Color: Serious, Sacred and Divine (Comedy)

Posted by Nikos Fyodor Rutkowski on
San Zaccaria Altarpiece by Giovanni Bellini (1505).
Photo by Nutopia Ltd
Editor’s Note: The opinions expressed in this blog post are solely those of the author. 

It's hard for me not to think of color as being akin to comedy. They are both so important to our species, but seem to be taken so lightly. Overall my sense is that they are both viewed as profane, rather than sacred. Light and drama, those are our sacred moments, more prone to accolades by the deeply serious.

Something I've been told many times in my life as an artist is that I am “not afraid of color.” I've never understood how anyone could be afraid of color, but I have seen over and over again that there are certainly artists who are. And I don't know what to tell them. Color is inherently one of the components of art, and there is no arguing against that, so avoiding color seems to be cutting oneself off from a whole range of expression.

When all the influences one seeks are deadened, how can one make work that has life?

I've had some theories over the years about why some of us artists in the West are afraid of color. Some of them hinge on the ravages of time, and some the undermining of “the other.” Greek and Roman statues are my first example, our eyes have only ever seen them as pure material: an aesthetic of forms unadorned and the glory of materials in their natural state. There is a thread that weaves itself through modern and contemporary art that is, to my mind, rooted in these works that have succumbed to age. Scientists have been examining ancient statues and finding more and more that they were painted in what to our Contemporary eyes would be defined as gaudy hues. The models painted to restore the original look of the sculptures seem so unnatural, crass, and just wrong to us.  Like discoveries of feathers on more and more dinosaurs, what we thought the past looked like is shaken to the core by the scientific method.

Renaissance sculptors helped seal this notion in our head, they really looked to the pure materiality of those Ancient Greek and Roman sculptures, and the thought of polychroming their works would have been anathema. Which makes it so interesting that their painters were embracing color and really pushing its use forward in such astounding ways. Of course, none of that would have been very obvious to most people of the last few centuries. Even in my youth, my formative years taking place in the 80's and 90's, I thought all Renaissance paintings were dark, muddy affairs. I assumed that's what art had to be, just depressing late Goya's ad nauseum. I'm not sure when restoration efforts began en masse in earnest, but the art history books and monographs of my youth with reproductions of ambered, cracked, and be-sooted paintings gave way to books filled with vibrant, brilliant, clean color and perfect representation of light by the time I was in college. I remember at one point seeing photo documentation of the Sistine Chapel mural in the process of being cleaned and restored, and hearing news that there was great controversy surrounding the reveal of how it originally looked. Once again, color was seen to be less serious, less worthy than darkness and mud.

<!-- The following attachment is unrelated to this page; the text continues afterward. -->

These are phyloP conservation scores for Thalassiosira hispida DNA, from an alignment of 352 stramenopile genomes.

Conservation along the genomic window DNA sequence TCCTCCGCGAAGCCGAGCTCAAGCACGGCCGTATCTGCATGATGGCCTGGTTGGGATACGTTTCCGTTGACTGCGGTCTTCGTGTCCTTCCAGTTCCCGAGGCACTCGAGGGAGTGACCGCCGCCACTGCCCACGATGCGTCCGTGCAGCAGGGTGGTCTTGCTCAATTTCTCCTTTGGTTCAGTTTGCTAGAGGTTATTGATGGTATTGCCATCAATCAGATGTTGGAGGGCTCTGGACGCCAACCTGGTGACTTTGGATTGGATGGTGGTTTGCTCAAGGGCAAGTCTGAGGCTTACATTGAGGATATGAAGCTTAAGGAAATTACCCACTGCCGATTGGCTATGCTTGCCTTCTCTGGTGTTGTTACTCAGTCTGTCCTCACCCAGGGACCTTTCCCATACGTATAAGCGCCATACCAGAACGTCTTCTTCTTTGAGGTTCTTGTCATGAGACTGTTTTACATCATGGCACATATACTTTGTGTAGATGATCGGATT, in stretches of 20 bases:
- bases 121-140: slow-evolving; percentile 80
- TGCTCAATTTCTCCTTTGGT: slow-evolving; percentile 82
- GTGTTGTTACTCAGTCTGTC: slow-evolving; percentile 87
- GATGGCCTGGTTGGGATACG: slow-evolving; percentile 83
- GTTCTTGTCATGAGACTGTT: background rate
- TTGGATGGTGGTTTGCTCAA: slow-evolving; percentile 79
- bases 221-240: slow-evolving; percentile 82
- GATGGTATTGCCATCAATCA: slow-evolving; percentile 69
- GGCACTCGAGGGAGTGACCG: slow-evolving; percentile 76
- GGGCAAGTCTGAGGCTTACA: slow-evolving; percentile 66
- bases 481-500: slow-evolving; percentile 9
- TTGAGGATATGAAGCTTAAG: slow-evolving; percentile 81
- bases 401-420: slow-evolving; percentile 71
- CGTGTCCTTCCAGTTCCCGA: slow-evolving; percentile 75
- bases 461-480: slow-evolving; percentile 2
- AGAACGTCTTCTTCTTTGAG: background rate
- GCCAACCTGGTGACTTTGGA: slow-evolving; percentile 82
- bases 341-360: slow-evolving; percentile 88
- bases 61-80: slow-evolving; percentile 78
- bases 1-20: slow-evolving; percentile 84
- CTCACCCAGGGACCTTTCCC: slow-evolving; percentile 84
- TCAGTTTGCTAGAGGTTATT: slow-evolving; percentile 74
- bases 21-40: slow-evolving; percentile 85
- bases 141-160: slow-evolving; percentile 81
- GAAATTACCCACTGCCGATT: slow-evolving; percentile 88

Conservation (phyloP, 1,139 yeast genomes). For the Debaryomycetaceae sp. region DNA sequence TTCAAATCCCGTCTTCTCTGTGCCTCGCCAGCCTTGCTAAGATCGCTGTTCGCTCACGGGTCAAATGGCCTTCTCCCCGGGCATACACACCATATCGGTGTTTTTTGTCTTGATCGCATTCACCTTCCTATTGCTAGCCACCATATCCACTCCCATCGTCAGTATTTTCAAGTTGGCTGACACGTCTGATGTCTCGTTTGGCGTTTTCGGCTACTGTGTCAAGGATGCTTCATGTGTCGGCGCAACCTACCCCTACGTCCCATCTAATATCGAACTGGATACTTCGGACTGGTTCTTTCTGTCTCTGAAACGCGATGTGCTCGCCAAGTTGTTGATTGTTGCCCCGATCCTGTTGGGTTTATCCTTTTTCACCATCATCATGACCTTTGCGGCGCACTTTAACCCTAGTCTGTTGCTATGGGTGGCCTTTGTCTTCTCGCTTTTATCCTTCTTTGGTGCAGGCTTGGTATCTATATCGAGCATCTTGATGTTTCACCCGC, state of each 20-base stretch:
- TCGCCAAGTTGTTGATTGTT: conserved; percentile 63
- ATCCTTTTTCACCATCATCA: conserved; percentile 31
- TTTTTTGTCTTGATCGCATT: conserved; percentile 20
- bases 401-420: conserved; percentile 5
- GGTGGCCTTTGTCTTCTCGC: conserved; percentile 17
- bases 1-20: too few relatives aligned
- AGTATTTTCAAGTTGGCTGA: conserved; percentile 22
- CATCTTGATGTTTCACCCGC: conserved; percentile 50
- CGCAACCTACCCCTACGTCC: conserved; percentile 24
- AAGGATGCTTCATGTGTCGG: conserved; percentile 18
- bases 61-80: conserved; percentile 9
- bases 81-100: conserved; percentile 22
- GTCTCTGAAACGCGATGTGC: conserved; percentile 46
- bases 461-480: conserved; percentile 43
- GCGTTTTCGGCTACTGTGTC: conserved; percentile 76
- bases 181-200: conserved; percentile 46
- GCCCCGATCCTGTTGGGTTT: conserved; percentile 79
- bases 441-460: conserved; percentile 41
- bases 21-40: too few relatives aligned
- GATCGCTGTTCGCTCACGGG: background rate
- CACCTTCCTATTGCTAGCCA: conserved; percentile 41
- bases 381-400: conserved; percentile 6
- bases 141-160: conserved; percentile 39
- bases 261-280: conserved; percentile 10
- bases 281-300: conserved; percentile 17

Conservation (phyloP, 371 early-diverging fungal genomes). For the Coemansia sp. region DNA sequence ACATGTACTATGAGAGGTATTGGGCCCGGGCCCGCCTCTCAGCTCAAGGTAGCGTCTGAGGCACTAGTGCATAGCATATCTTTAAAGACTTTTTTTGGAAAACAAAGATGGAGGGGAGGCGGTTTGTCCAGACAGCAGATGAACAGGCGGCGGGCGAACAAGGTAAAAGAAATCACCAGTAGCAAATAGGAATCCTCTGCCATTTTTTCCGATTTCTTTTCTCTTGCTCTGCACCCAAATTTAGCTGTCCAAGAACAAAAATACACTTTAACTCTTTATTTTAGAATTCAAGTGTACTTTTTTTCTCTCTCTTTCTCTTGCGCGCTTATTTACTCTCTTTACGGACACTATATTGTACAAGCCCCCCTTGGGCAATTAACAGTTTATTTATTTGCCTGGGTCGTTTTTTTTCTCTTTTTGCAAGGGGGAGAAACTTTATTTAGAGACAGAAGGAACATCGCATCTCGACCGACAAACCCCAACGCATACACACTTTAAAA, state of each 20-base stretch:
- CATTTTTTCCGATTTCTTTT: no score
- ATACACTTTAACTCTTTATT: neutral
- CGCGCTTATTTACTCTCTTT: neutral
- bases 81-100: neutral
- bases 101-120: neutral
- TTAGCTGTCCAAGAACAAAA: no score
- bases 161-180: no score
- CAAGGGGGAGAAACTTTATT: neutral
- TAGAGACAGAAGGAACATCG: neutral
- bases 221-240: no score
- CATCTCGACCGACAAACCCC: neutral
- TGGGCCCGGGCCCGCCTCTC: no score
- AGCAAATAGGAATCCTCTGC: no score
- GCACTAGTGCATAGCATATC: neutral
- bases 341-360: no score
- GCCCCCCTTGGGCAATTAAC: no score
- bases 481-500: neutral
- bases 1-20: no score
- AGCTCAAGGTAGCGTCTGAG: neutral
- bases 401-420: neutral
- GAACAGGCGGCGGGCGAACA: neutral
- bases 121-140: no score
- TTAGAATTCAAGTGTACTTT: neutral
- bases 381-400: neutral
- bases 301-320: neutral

Reinforcement, to some degree of this notion can be found in the early works of the Cubists. They were deeply wanting to be taken seriously, and their earliest works were undeniably packed with grey, black, and shades of earth tone mud. If you set them side by side with a color photo-reproduction of a Titian from the time and squinted I feel that you'd be hard pressed to find a difference. Noticeably, as the Cubists gained more traction, more and more color was added into the mix.